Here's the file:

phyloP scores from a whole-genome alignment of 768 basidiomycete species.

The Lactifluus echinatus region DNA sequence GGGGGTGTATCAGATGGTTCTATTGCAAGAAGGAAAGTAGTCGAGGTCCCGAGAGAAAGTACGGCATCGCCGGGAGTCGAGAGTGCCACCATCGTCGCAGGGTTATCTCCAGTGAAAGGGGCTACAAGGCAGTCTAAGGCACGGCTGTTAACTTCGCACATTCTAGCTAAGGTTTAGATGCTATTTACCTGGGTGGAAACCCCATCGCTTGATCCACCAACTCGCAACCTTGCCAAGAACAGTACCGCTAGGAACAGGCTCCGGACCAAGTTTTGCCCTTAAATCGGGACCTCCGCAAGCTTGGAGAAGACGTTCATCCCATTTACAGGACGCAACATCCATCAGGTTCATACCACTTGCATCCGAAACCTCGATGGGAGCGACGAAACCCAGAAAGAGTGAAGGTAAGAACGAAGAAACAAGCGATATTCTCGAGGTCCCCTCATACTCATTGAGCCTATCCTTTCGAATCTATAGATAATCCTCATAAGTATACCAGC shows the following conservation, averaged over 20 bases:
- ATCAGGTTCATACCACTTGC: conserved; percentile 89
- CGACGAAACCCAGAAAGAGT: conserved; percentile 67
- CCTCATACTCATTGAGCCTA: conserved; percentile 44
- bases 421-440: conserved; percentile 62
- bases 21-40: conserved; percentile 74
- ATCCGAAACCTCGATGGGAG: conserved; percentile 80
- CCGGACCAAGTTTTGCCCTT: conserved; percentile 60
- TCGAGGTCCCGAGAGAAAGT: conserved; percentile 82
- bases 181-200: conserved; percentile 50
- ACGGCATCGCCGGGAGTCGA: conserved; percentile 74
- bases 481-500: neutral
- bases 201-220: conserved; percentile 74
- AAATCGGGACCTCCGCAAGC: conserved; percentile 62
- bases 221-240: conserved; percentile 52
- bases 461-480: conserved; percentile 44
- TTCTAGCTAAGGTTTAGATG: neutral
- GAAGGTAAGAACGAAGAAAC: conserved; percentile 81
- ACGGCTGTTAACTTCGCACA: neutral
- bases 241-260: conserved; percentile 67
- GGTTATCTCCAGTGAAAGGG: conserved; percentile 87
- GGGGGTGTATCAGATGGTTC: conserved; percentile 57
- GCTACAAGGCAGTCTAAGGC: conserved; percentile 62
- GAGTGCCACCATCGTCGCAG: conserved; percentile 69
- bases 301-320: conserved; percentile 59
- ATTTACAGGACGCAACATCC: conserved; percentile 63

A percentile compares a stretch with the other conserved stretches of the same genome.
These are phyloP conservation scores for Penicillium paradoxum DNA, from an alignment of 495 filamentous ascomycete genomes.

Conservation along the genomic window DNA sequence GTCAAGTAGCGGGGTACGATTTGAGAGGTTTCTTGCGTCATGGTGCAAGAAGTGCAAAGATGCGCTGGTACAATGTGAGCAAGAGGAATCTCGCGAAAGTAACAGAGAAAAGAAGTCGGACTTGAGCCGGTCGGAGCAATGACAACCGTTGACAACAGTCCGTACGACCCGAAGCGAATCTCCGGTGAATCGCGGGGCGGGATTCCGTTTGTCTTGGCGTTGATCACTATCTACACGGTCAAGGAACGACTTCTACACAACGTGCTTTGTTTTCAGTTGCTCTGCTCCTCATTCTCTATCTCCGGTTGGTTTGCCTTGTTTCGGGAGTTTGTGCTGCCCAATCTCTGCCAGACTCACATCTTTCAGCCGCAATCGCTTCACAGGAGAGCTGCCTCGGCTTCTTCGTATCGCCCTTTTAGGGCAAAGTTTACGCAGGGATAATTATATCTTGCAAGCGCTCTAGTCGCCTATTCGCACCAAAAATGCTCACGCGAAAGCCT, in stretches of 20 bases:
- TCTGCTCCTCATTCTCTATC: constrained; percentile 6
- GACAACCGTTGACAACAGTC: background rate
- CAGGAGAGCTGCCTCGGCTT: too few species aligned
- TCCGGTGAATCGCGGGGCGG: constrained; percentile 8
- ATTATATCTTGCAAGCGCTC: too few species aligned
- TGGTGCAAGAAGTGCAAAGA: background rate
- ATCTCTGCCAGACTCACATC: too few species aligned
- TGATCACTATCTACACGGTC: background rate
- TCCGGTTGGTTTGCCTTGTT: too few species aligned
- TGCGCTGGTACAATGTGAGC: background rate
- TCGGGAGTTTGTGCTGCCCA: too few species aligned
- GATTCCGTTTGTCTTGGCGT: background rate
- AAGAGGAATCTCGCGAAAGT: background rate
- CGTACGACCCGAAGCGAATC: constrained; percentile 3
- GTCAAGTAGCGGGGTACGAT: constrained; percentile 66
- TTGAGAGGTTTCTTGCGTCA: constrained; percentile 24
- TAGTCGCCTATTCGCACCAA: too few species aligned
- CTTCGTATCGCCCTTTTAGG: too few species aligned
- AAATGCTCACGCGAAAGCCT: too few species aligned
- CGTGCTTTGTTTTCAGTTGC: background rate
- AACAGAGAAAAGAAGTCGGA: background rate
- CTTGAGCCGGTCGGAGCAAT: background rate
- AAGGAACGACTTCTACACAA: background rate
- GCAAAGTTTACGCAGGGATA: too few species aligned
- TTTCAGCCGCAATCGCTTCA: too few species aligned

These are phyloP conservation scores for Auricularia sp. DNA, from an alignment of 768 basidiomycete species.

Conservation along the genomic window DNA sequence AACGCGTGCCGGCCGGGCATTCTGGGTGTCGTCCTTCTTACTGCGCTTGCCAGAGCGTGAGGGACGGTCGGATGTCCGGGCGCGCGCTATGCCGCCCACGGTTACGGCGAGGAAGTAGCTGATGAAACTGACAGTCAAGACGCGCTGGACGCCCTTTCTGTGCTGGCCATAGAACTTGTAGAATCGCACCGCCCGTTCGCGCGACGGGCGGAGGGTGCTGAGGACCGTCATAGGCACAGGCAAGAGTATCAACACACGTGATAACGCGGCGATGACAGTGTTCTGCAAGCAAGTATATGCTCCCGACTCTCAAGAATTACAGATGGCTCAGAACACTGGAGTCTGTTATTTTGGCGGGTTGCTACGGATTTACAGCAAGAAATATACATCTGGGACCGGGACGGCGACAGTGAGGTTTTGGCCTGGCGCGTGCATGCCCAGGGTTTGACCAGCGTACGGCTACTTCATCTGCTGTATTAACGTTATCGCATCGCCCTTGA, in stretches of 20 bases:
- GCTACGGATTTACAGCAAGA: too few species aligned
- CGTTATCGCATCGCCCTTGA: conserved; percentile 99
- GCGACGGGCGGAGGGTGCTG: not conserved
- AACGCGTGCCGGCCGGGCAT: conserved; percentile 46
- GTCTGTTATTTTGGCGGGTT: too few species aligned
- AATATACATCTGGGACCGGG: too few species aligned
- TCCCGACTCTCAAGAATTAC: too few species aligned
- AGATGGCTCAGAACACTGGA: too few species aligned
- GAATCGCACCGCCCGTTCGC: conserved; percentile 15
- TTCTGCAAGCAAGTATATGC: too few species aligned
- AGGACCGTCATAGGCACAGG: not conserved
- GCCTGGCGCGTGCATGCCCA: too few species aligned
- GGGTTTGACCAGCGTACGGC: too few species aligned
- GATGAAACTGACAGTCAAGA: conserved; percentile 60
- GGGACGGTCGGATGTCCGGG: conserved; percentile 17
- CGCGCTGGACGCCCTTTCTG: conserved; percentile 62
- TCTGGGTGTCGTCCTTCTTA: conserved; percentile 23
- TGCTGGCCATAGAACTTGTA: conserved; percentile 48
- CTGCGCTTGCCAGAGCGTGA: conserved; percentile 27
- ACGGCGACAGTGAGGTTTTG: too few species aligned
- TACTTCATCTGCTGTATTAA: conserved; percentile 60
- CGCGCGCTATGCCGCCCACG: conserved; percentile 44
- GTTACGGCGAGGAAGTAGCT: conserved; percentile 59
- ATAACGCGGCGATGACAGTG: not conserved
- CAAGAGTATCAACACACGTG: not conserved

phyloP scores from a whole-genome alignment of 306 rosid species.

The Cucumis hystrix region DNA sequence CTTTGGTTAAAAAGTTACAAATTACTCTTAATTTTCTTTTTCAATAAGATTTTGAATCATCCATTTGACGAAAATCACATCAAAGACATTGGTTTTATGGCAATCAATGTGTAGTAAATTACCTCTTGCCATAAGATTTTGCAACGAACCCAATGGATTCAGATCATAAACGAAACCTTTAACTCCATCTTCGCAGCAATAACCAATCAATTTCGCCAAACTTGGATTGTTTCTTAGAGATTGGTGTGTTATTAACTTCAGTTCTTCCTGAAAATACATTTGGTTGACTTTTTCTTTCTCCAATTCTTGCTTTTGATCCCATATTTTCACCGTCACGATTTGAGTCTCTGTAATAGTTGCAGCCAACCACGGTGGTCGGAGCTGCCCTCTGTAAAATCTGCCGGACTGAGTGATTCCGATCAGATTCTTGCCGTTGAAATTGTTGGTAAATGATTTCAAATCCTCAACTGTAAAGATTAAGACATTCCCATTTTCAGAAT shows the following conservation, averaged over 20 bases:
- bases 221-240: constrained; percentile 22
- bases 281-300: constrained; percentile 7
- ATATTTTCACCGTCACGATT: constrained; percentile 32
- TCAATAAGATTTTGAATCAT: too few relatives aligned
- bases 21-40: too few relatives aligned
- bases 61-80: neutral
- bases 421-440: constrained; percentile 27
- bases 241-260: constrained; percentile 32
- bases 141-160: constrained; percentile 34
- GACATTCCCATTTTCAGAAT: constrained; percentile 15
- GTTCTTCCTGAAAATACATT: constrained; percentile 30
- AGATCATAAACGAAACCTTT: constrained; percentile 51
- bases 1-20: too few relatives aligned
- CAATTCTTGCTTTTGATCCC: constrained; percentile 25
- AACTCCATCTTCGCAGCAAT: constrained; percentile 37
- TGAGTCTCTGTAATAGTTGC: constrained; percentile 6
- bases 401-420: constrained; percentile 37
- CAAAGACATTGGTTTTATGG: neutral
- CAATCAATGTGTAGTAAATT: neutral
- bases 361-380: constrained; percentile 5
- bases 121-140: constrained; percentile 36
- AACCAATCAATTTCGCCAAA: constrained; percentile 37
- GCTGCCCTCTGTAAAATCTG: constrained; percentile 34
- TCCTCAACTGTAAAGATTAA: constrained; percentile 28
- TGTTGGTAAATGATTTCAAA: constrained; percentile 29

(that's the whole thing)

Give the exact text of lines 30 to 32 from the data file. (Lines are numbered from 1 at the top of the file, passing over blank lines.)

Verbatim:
Conservation along the genomic window DNA sequence GTCAAGTAGCGGGGTACGATTTGAGAGGTTTCTTGCGTCATGGTGCAAGAAGTGCAAAGATGCGCTGGTACAATGTGAGCAAGAGGAATCTCGCGAAAGTAACAGAGAAAAGAAGTCGGACTTGAGCCGGTCGGAGCAATGACAACCGTTGACAACAGTCCGTACGACCCGAAGCGAATCTCCGGTGAATCGCGGGGCGGGATTCCGTTTGTCTTGGCGTTGATCACTATCTACACGGTCAAGGAACGACTTCTACACAACGTGCTTTGTTTTCAGTTGCTCTGCTCCTCATTCTCTATCTCCGGTTGGTTTGCCTTGTTTCGGGAGTTTGTGCTGCCCAATCTCTGCCAGACTCACATCTTTCAGCCGCAATCGCTTCACAGGAGAGCTGCCTCGGCTTCTTCGTATCGCCCTTTTAGGGCAAAGTTTACGCAGGGATAATTATATCTTGCAAGCGCTCTAGTCGCCTATTCGCACCAAAAATGCTCACGCGAAAGCCT, in stretches of 20 bases:
- TCTGCTCCTCATTCTCTATC: constrained; percentile 6
- GACAACCGTTGACAACAGTC: background rate